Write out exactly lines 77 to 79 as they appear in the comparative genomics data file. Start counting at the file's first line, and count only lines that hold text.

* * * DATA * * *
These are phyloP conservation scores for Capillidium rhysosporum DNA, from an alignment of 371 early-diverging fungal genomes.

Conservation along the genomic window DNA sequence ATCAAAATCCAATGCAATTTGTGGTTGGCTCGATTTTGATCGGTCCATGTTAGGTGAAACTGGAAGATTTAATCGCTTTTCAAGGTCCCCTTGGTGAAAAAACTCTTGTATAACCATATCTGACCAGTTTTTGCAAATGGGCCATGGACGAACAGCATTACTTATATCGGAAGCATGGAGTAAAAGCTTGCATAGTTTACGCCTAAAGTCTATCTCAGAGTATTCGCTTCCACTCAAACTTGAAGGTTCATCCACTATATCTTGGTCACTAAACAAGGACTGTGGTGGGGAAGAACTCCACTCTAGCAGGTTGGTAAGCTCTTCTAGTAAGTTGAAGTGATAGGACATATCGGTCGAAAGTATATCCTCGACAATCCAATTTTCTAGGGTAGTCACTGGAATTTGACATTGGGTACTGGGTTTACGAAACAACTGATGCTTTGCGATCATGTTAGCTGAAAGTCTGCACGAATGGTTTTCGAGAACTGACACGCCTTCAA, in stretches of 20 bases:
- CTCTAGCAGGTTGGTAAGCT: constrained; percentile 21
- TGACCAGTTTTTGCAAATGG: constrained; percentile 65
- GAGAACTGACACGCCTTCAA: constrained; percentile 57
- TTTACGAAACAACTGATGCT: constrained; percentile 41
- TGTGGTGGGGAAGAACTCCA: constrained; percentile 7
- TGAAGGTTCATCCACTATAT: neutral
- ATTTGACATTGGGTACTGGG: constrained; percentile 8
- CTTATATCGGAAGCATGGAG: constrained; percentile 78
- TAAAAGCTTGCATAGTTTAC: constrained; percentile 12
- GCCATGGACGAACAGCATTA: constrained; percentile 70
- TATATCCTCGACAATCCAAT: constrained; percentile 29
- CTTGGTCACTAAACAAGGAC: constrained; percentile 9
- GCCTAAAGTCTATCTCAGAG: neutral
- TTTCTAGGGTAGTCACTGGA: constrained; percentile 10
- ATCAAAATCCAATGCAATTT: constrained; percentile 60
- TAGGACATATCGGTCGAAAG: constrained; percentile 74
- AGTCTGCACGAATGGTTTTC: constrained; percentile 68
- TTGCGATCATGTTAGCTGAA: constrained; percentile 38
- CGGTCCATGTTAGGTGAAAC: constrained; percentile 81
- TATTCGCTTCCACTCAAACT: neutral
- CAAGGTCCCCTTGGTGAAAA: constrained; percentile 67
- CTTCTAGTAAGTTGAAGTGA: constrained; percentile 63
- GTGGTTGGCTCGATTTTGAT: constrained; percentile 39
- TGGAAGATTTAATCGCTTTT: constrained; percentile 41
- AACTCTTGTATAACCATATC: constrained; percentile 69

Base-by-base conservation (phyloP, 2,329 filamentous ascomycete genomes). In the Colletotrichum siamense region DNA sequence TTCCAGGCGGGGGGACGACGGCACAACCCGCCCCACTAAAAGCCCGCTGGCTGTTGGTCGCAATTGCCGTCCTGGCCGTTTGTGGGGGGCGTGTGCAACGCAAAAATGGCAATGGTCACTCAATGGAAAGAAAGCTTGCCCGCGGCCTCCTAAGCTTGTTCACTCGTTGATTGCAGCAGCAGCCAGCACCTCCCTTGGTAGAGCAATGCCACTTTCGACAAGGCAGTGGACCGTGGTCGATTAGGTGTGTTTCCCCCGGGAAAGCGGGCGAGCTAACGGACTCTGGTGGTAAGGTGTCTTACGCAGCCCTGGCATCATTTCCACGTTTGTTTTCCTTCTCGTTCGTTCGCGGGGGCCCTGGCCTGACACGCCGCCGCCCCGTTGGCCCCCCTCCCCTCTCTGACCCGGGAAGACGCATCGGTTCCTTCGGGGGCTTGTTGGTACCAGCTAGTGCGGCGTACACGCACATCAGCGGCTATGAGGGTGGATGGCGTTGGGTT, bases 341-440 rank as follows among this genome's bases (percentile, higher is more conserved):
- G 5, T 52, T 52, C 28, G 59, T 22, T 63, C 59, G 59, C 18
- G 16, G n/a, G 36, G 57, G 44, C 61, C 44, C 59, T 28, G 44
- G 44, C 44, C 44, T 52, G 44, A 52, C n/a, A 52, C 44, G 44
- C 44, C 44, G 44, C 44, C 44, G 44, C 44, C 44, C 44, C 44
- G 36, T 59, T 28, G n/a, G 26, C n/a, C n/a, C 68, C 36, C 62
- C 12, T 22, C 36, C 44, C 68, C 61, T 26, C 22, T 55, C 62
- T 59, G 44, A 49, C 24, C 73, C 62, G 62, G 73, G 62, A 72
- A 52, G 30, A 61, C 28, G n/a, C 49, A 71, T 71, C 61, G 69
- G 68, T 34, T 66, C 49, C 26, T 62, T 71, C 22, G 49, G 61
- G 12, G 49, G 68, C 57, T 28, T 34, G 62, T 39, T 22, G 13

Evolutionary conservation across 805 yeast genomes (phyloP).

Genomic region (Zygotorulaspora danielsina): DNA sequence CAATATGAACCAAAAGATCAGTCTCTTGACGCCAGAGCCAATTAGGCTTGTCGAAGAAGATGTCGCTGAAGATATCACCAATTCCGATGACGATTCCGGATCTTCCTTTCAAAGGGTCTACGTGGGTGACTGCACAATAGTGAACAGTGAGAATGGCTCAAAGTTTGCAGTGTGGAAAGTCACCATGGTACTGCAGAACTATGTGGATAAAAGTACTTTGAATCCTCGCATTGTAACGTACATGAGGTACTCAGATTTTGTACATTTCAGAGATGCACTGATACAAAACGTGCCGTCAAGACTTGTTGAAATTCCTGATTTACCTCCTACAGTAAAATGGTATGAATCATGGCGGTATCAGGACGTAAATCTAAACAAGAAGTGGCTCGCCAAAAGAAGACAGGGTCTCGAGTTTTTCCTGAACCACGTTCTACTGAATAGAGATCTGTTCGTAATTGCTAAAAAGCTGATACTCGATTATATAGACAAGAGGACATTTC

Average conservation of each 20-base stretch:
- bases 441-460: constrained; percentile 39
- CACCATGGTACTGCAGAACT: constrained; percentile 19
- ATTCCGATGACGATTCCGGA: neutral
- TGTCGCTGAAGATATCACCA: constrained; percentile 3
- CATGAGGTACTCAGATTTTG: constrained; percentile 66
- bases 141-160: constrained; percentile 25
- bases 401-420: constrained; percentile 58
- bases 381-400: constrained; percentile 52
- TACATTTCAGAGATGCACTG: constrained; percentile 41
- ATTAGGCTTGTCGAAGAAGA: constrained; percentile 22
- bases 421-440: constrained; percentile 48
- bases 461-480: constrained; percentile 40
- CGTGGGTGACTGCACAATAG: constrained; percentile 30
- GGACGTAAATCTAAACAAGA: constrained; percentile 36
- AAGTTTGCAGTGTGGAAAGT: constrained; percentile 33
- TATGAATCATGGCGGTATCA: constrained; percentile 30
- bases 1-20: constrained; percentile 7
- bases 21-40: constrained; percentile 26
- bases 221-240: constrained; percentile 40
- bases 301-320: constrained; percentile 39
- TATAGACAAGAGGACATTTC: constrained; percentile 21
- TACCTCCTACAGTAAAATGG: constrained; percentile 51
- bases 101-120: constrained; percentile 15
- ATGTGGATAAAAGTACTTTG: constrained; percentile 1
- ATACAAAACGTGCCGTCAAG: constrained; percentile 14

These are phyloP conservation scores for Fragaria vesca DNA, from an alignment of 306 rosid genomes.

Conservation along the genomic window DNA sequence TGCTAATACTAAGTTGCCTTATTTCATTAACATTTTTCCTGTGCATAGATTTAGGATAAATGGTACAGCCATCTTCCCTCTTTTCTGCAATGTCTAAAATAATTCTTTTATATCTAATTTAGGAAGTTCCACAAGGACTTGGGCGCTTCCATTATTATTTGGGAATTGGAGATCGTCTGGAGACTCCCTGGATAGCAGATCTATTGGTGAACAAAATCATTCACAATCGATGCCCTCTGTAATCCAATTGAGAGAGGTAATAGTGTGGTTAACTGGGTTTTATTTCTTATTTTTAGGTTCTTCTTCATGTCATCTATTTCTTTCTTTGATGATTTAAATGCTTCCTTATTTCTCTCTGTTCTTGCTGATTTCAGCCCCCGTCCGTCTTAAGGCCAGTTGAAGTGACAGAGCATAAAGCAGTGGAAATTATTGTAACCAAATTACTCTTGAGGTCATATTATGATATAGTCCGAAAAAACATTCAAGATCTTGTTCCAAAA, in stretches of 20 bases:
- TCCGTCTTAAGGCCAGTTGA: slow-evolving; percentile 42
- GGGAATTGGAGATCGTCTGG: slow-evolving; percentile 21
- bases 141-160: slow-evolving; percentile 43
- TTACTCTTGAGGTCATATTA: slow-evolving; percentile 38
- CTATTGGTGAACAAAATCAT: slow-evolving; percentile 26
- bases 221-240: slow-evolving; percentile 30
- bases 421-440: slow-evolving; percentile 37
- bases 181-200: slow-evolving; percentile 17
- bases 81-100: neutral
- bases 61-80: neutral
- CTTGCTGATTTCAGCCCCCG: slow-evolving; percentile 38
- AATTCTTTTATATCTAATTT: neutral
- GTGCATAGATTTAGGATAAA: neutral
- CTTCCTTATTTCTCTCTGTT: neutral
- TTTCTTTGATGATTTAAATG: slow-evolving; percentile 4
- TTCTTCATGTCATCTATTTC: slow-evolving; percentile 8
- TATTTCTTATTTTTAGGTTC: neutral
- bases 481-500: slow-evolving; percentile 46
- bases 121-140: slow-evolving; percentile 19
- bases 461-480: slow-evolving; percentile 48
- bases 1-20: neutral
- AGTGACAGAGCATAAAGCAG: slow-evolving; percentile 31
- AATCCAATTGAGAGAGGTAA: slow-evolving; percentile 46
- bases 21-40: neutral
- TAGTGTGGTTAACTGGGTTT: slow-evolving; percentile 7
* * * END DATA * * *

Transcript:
- bases 81-100: neutral
- bases 61-80: neutral
- CTTGCTGATTTCAGCCCCCG: slow-evolving; percentile 38